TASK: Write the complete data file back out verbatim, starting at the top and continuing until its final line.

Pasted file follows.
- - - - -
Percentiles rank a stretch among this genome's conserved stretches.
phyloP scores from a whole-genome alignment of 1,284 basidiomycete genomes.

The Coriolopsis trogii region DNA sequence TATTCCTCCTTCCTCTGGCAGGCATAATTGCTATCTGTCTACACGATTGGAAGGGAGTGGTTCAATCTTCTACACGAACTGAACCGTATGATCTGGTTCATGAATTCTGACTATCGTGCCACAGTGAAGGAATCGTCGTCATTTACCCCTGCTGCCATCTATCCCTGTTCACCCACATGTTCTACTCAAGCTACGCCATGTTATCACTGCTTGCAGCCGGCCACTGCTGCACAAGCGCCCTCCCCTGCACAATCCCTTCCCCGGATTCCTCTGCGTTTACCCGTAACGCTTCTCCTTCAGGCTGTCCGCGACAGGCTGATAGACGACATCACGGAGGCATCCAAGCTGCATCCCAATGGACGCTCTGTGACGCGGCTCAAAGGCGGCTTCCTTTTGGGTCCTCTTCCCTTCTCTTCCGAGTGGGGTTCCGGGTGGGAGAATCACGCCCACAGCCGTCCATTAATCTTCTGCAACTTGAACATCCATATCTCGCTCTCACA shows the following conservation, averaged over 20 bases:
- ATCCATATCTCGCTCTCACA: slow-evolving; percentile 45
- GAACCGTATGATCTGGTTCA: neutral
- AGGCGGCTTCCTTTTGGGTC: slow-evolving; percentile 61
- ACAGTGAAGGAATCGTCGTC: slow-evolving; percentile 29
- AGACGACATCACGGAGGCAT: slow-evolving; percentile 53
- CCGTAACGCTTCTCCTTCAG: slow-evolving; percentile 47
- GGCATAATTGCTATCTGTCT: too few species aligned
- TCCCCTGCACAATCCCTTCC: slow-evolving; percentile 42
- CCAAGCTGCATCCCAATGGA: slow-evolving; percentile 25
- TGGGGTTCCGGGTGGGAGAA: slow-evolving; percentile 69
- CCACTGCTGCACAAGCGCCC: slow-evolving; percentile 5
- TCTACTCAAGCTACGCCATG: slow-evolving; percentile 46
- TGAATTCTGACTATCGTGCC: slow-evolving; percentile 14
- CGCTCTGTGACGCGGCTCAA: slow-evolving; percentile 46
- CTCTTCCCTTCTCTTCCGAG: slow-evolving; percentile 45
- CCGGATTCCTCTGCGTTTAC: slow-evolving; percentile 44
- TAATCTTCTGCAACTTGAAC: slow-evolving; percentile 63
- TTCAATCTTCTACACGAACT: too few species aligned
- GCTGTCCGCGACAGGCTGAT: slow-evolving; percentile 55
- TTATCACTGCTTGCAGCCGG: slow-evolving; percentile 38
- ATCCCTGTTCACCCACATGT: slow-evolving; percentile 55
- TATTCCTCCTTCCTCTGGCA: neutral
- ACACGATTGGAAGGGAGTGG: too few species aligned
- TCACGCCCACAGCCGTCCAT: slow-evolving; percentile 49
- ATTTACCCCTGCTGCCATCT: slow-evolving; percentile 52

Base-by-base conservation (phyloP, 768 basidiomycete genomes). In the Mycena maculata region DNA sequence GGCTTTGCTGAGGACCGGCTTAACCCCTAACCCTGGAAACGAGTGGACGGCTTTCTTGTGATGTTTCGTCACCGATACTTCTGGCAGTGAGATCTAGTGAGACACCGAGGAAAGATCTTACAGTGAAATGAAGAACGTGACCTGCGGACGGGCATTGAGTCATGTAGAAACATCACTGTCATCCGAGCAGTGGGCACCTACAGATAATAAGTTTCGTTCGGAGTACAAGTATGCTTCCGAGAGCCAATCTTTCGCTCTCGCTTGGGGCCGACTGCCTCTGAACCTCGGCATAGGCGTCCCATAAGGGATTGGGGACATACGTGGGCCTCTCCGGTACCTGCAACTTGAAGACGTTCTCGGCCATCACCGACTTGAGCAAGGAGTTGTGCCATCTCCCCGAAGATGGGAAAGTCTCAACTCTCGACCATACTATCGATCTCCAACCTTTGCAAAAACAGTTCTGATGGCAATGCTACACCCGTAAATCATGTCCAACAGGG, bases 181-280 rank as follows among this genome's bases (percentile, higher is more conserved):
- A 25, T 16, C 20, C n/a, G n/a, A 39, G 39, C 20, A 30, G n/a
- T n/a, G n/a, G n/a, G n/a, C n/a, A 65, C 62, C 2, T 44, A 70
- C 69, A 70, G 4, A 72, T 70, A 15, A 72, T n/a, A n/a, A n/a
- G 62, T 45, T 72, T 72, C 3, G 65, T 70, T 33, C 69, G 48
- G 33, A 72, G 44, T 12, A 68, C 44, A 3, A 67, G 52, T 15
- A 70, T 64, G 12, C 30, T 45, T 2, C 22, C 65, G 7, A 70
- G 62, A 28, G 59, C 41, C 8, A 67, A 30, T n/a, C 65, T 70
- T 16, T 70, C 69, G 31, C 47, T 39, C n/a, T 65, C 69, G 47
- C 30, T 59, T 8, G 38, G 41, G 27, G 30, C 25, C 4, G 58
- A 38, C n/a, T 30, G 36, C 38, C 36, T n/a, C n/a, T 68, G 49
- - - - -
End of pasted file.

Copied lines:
Percentiles rank a stretch among this genome's conserved stretches.
phyloP scores from a whole-genome alignment of 1,284 basidiomycete genomes.

The Coriolopsis trogii region DNA sequence TATTCCTCCTTCCTCTGGCAGGCATAATTGCTATCTGTCTACACGATTGGAAGGGAGTGGTTCAATCTTCTACACGAACTGAACCGTATGATCTGGTTCATGAATTCTGACTATCGTGCCACAGTGAAGGAATCGTCGTCATTTACCCCTGCTGCCATCTATCCCTGTTCACCCACATGTTCTACTCAAGCTACGCCATGTTATCACTGCTTGCAGCCGGCCACTGCTGCACAAGCGCCCTCCCCTGCACAATCCCTTCCCCGGATTCCTCTGCGTTTACCCGTAACGCTTCTCCTTCAGGCTGTCCGCGACAGGCTGATAGACGACATCACGGAGGCATCCAAGCTGCATCCCAATGGACGCTCTGTGACGCGGCTCAAAGGCGGCTTCCTTTTGGGTCCTCTTCCCTTCTCTTCCGAGTGGGGTTCCGGGTGGGAGAATCACGCCCACAGCCGTCCATTAATCTTCTGCAACTTGAACATCCATATCTCGCTCTCACA shows the following conservation, averaged over 20 bases:
- ATCCATATCTCGCTCTCACA: slow-evolving; percentile 45
- GAACCGTATGATCTGGTTCA: neutral
- AGGCGGCTTCCTTTTGGGTC: slow-evolving; percentile 61
- ACAGTGAAGGAATCGTCGTC: slow-evolving; percentile 29
- AGACGACATCACGGAGGCAT: slow-evolving; percentile 53
- CCGTAACGCTTCTCCTTCAG: slow-evolving; percentile 47
- GGCATAATTGCTATCTGTCT: too few species aligned
- TCCCCTGCACAATCCCTTCC: slow-evolving; percentile 42
- CCAAGCTGCATCCCAATGGA: slow-evolving; percentile 25
- TGGGGTTCCGGGTGGGAGAA: slow-evolving; percentile 69
- CCACTGCTGCACAAGCGCCC: slow-evolving; percentile 5
- TCTACTCAAGCTACGCCATG: slow-evolving; percentile 46
- TGAATTCTGACTATCGTGCC: slow-evolving; percentile 14
- CGCTCTGTGACGCGGCTCAA: slow-evolving; percentile 46
- CTCTTCCCTTCTCTTCCGAG: slow-evolving; percentile 45
- CCGGATTCCTCTGCGTTTAC: slow-evolving; percentile 44
- TAATCTTCTGCAACTTGAAC: slow-evolving; percentile 63
- TTCAATCTTCTACACGAACT: too few species aligned
- GCTGTCCGCGACAGGCTGAT: slow-evolving; percentile 55
- TTATCACTGCTTGCAGCCGG: slow-evolving; percentile 38
- ATCCCTGTTCACCCACATGT: slow-evolving; percentile 55
- TATTCCTCCTTCCTCTGGCA: neutral
- ACACGATTGGAAGGGAGTGG: too few species aligned
- TCACGCCCACAGCCGTCCAT: slow-evolving; percentile 49
- ATTTACCCCTGCTGCCATCT: slow-evolving; percentile 52

Base-by-base conservation (phyloP, 768 basidiomycete genomes). In the Mycena maculata region DNA sequence GGCTTTGCTGAGGACCGGCTTAACCCCTAACCCTGGAAACGAGTGGACGGCTTTCTTGTGATGTTTCGTCACCGATACTTCTGGCAGTGAGATCTAGTGAGACACCGAGGAAAGATCTTACAGTGAAATGAAGAACGTGACCTGCGGACGGGCATTGAGTCATGTAGAAACATCACTGTCATCCGAGCAGTGGGCACCTACAGATAATAAGTTTCGTTCGGAGTACAAGTATGCTTCCGAGAGCCAATCTTTCGCTCTCGCTTGGGGCCGACTGCCTCTGAACCTCGGCATAGGCGTCCCATAAGGGATTGGGGACATACGTGGGCCTCTCCGGTACCTGCAACTTGAAGACGTTCTCGGCCATCACCGACTTGAGCAAGGAGTTGTGCCATCTCCCCGAAGATGGGAAAGTCTCAACTCTCGACCATACTATCGATCTCCAACCTTTGCAAAAACAGTTCTGATGGCAATGCTACACCCGTAAATCATGTCCAACAGGG, bases 181-280 rank as follows among this genome's bases (percentile, higher is more conserved):
- A 25, T 16, C 20, C n/a, G n/a, A 39, G 39, C 20, A 30, G n/a
- T n/a, G n/a, G n/a, G n/a, C n/a, A 65, C 62, C 2, T 44, A 70
- C 69, A 70, G 4, A 72, T 70, A 15, A 72, T n/a, A n/a, A n/a
- G 62, T 45, T 72, T 72, C 3, G 65, T 70, T 33, C 69, G 48
- G 33, A 72, G 44, T 12, A 68, C 44, A 3, A 67, G 52, T 15
- A 70, T 64, G 12, C 30, T 45, T 2, C 22, C 65, G 7, A 70
- G 62, A 28, G 59, C 41, C 8, A 67, A 30, T n/a, C 65, T 70
- T 16, T 70, C 69, G 31, C 47, T 39, C n/a, T 65, C 69, G 47
- C 30, T 59, T 8, G 38, G 41, G 27, G 30, C 25, C 4, G 58
- A 38, C n/a, T 30, G 36, C 38, C 36, T n/a, C n/a, T 68, G 49